Notebook: Lee ready for the spotlight as Husker QB
CHICAGO - From the moment Tanner Lee got off the airplane in Lincoln for his official visit last summer, he knew there was something entirely different about Nebraska than anything he had ever experienced.
Though he hadn’t even seen the campus, let alone commit to the Huskers yet, Lee found himself stopping to pose for photos with Nebraska fans in the Lincoln airport. Needless to say, things haven’t slowed down one bit since then.
Between his play this spring and then the rave national reviews he earned while competing at the Manning Passing Academy this summer, the hype surround the Destrehan, La., native has skyrocketed leading into his first season as a Husker.
The pressure is mounting by the day on Lee to live up to the lofty expectations already set for him despite having never taken a snap at NU, but he said he’s more than ready for all that his new role entails.
“I’m think I’m aware of what comes with playing the position, especially about playing quarterback at Nebraska,” Lee said. “The most passionate fans you’re going to come across are from Nebraska, so it’s been a lot of fun. But I’ve just been focusing on my job and focusing on the locker room and just letting everything else take care of itself.”
Head coach Mike Riley had nothing but praise for what Lee has done since joining the program, especially the poise and maturity he’s shown both on and off the field. Riley said the way Lee was instantly able to connect with and win over his teammates so quickly played a huge role in helping him establish himself as a leader.
“I guess you really don’t know until the lights come on,” Riley said. “I’ve got a lot of faith that this is going to be OK with this guy. He’s appeared to be a pretty cool customer right from the beginning. There’s never been any drama with Tanner. Everything has been pretty much what you see is what you get day to day to day.
“Never really overly high or overly low, always consistent. He’s been impressive that way… He’s got that poise that is so critical to playing that spot.”
Lee said he made it a point to watch and learn from former four-year starting quarterback Tommy Armstrong during his year off last season, observing both the good and the bad that Armstrong had to deal with as one of the team’s most prominent faces.
One of the best pieces of advice Lee said he gained from Armstrong was to block out as much as the outside noise as possible and stay focused on the team and what he could control.
That’s why Lee knew it was so important to make an instant connection with his new Husker teammates, because in order to earn the trust of a leader, you have to earn the respect as a leader.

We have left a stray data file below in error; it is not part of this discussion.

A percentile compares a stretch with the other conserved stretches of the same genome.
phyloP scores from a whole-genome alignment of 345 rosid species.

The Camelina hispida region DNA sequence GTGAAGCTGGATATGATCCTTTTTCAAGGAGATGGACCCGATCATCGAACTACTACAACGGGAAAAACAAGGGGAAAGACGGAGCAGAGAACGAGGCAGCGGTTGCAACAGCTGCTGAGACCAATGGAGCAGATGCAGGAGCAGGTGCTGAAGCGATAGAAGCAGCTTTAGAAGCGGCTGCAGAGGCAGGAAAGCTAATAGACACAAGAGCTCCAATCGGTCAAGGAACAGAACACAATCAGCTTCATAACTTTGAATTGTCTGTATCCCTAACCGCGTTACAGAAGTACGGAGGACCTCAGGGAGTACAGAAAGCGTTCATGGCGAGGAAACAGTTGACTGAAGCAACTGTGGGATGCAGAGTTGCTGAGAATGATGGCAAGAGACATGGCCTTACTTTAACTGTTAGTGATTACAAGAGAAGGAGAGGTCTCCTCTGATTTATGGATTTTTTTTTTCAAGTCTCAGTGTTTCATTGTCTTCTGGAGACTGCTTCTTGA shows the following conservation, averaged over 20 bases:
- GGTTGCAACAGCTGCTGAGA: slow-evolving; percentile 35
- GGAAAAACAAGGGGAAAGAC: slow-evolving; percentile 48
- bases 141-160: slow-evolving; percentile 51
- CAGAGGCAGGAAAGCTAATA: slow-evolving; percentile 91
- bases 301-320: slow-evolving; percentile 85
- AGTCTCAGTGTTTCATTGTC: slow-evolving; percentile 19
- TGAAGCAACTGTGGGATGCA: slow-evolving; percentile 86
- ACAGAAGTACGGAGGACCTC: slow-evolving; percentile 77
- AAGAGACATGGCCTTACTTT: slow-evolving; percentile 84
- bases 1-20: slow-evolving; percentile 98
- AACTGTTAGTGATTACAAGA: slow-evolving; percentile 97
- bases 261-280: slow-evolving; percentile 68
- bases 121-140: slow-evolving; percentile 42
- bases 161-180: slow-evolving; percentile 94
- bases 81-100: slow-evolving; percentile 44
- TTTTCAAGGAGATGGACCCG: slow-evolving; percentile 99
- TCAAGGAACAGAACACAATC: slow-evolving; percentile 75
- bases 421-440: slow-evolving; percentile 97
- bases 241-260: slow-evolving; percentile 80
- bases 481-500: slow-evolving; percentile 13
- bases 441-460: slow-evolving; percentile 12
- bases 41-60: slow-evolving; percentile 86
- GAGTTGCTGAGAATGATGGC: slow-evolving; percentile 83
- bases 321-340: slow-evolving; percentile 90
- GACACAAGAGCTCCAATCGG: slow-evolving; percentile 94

“Making that transition, I knew I needed to get in right away and start making relationships,” Lee said. “You’re coming into a locker room with guys who have been together for four or five years, and you kind of need to find a way to gel and mesh with all of them.
“I learned in the past how to interact with guys from different backgrounds and different states and different cultures, so that helped. Then just consistent, honest, everyday work, I think people saw that. I wasn’t trying to do anything different than what I know how to do.”
Offensive line must improve, but it will need help
One of the biggest concerns facing Nebraska coming out of spring ball was the inconsistent play of the offensive line.
After a rough ending to the 2016 season, the o-line struggled through the spring despite returning five players with starting experience and a few up-and-coming underclassmen.
Riley said he was confident the unit would be fine by the time this season rolled around, especially because he and NU’s staff plan on doing all they can to help the offensive line succeed.
“We also need to protect the offensive line,” Riley said. “We have to be very smart with the approach. To go in and say we’re going to go drop-back pass 45 times a game and put that burden on the offensive line to block every stunt, rush and blitz known to man - which is what happens when you don’t have a mobile quarterback, you’re going to see the kitchen sink.
“So to think that you’re just going to go drop-back pass and everything’s going to be good because you have a good quarterback and some receivers, you are wrong.”
The main way Riley wants to help the o-line is by utilizing the screen and draw game more than ever, something he’s wanted to do since he took over in Lincoln but hasn’t had the personnel to maximize it.
He pointed to one season at Oregon State where the Beavers were struggling mightily to protect the quarterback, and finally the staff made it the No. 1 goal to not allow any more sacks.